Novak Djokovic insists it is “disrespectful” to hail him as the greatest player of all time after clinching a record-breaking 23rd men’s Grand Slam title on Sunday.

The 36-year-old Djokovic defeated Norway’s Casper Ruud in straight sets in the French Open final, breaking the tie of 22 majors he shared with longtime rival Rafael Nadal.

Djokovic added a third Roland Garros title to his 10 Australian Open trophies, seven Wimbledons and three at the US Open.

He is the only man to win all four Slams on at least three occasions and on Monday he will return to the world No 1 ranking and start a 388th week top of the rankings.

“I don’t want to say that I am the greatest, because I feel it’s disrespectful towards all the great champions in different eras of our sport that was played in completely different way than it is played today,” said Djokovic.

“So I leave those kind of discussions of who is the greatest to someone else. I have of course huge faith and confidence and belief in myself and for everything that I am and who I am and what I am capable of doing.”

French Open: Novak Djokovic after winning 23 Grand Slams – ‘If you want a better future, create it’

However, despite becoming the oldest ever men’s singles French Open champion, he warned he is far from finished.

When asked if he could win 24 or 25 majors, he replied: “Why not?”

Eleven of his Grand Slam titles have been secured since he turned 30.

Retirement is a long way off for a man who has already seen Roger Federer hang up his racquet with 20 majors to his name while 37-year-old Nadal, sitting out the rest of the season with injury, has already said 2024 will be his last as a professional.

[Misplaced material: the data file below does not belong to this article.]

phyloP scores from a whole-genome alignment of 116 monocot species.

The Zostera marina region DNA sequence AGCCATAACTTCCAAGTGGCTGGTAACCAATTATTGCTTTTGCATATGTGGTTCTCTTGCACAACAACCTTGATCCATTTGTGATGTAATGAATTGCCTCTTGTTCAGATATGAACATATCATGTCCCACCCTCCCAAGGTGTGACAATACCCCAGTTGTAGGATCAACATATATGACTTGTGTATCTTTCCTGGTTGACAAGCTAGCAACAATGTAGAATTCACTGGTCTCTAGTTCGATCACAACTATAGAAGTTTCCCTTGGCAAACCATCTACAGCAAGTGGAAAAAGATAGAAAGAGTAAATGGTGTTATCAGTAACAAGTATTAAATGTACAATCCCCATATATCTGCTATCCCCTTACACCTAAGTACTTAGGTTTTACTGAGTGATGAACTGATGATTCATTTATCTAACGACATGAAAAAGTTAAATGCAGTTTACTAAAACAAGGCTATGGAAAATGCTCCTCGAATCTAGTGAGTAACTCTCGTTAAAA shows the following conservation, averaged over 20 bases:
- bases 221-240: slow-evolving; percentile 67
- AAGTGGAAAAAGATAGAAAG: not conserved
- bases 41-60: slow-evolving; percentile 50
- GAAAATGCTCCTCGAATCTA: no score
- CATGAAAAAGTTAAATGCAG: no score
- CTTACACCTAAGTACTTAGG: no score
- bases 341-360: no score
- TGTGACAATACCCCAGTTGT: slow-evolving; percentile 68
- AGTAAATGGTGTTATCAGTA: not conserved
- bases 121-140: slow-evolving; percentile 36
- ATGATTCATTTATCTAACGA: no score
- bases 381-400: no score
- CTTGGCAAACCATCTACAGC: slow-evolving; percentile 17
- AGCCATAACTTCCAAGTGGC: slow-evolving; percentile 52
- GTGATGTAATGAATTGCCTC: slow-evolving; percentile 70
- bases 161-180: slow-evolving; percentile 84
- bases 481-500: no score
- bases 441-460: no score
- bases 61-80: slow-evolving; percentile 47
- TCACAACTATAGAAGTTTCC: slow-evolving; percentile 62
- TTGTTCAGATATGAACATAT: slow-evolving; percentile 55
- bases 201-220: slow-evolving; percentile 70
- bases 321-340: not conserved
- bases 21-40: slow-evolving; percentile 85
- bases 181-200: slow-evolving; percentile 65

“Of course the journey is still not over,” said Djokovic. “I feel if I’m winning Slams, why even think about ending the career that already has been going on for 20 years.

“So I still feel motivated, I still feel inspired to play the best tennis in these tournaments. Those are the ones that count I guess the most in history of our sport.

“I now look forward to Wimbledon,” added Djokovic where he will look to equal Federer’s record of eight titles.

Djokovic’s coach Goran Ivanisevic hailed the Serbian star for being able to install special “software” every time a Grand Slam tournament rolls around.

“It’s fascinating to see, because sometimes you think, okay, now you have 23. But he’s gonna find, again, some kind of motivation to win 24, maybe 25, who knows where is the end,” said Ivanisevic.

“He’s keeping his body great, he’s in great shape. He’s unbelievable, and he’s still moving like a cat on the court. He’s there, like a Ninja.”

However, the former Wimbledon winner admitted Djokovic is “not an easy guy,” such is his intensity to make history.

“Especially when something’s not going his way. But we are here to put our back and to get beaten, we are here for him to feel better, for him to perform better.”

Ivanisevic continued, “Sometimes not easy. Sometimes it’s very complicated. But overall, this is for what you live, you know, the tournaments like this, the finishing like this.”

Djokovic arrived in Paris having endured a mediocre clay court season, failing to get beyond the quarter-finals of any of the three events he played.

There was the added worry of the recurrence of a longstanding wrist injury.

“The day we arrived here, he was better, he was more motivated, he was more hungry. Every day he played better and better,” said Ivanisevic who believes Djokovic’s victory over top seed Carlos Alcaraz in the semi-finals was key in his title push.

“I thought against Alcaraz one-and-a-half hours he played unbelievable smart and unbelievable tennis,” said Ivanisevic.

“And today he just finish what we started actually in Monte Carlo, to practise, and now it’s payday. We cash the cheque.”